THE death of an experienced Holmfirth motorcyclist and have-a-go hero was likely to have been caused by a sneeze.
An inquest at Huddersfield Coroner's Court heard Nigel Martin, of Townend Avenue, died as a result of a "tragic accident".
He was fatally injured while driving along Penistone Road towards New Mill on June 21 last year.
The court heard that before setting out on an evening's ride to Whitby and back, the 45-year-old builder was suffering from repeated sneezing for which he had taken antihistamines.
It was on the return leg when a sneeze, or possibly wildlife in the road, caused the father of four to apply the front brake.
He lost control of his 850cc Yamaha and hit a barrier on Penistone Road, New Mill, near its junction with Gate Foot Lane, at about 11pm.
Mr Martin had been honoured over five years ago by the then Home Secretary Jack Straw.
Mr Straw wrote to him personally thanking him for bravely catching a burglar.
Mr Martin had been in Edgerton when he spotted the crook.
He gave chase and made a citizen's arrest.
The burglar was later jailed for two years for burglary and assault.
On the night of the accident Mr Martin was riding with his close friend John Marshall, of Barnsley.
Mr Marshall, who had accompanied Mr Martin on a long-distance motorcycle trip to Spain, said of his friend: "He's one of the most experienced motorcyclists skill-wise, mechanical-wise, that I have ever met."
He described how they had enjoyed fish and chips on Whitby harbour before setting off.
They rode back together at a steady pace and Nigel overtook him after they passed the Sovereign pub.
"When I came to the next corner there was just carnage."
Mr Martin was lying motionless in the road.
Apart from sneezing he said: "The only other thing that I can imagine is we had been through the country lanes in York and we passed lots of rabbits and Nigel was the sort of bloke if he saw a fly in front of him he'd move his head so he wouldn't squash the fly."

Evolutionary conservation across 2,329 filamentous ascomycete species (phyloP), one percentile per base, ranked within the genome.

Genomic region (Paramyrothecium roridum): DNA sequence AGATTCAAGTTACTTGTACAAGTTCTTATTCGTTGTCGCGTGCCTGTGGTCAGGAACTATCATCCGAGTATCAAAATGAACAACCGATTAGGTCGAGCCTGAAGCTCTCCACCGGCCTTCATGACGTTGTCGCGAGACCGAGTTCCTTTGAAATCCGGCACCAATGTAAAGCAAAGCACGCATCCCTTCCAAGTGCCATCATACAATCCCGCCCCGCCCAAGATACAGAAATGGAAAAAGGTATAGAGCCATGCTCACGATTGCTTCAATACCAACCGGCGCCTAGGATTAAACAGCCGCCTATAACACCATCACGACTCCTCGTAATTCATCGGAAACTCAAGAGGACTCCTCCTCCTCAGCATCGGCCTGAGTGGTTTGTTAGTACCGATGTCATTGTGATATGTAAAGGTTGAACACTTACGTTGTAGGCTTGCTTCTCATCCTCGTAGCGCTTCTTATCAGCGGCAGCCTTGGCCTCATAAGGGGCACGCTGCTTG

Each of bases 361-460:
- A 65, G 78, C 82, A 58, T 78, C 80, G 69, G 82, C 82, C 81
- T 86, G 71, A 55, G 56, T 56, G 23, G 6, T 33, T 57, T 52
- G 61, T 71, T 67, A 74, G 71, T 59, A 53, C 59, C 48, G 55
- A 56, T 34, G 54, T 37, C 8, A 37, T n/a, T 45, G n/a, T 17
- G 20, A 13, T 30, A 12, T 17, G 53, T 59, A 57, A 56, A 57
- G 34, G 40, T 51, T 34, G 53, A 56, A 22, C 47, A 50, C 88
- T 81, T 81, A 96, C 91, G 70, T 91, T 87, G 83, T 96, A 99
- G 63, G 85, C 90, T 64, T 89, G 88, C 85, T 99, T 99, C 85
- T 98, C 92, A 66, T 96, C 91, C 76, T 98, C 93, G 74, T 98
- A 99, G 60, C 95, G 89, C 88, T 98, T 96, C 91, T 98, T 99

Carly Anne Armitage, a nurse from Hepworth, was travelling home when she came across the scene.
She checked for pulse and other vital signs but could find none.
The family thanked her for her efforts.
John Green, an accident investigator based in Wakefield, confirmed the bike was roadworthy.
He said sneezing was a possibility for applying the brake but so too was wildlife.
The court heard that Mr Martin received multiple injuries and would have died almost instantly.
His lungs were swollen which was abnormal given that several ribs were fractured.
This would have been consistent with asthma or an "asthma-type illness".
Coroner Roger Whittaker said: "The only conclusion I can reach on the balance of probability is that in sneezing at this approach stage he may have over-reacted and caused himself to have to apply the break partially and lose the stability of the vehicle at that particular time.
"I believe that to be the more likely of the alternatives put forward."
Mr Whittaker recorded a verdict of a "tragic accident".
Mr Martin was married to Ruth and had two young sons Jack and Danny.
He has two children, Samantha and Stephen, from a previous marriage .
Mrs Martin told the Examiner in a previous interview: "Nigel was a brilliant dad and loved being about children.
"He touched hundreds of lives and everyone who knew him loved him.
"No one ever had a bad word to say about him. He was a very special person."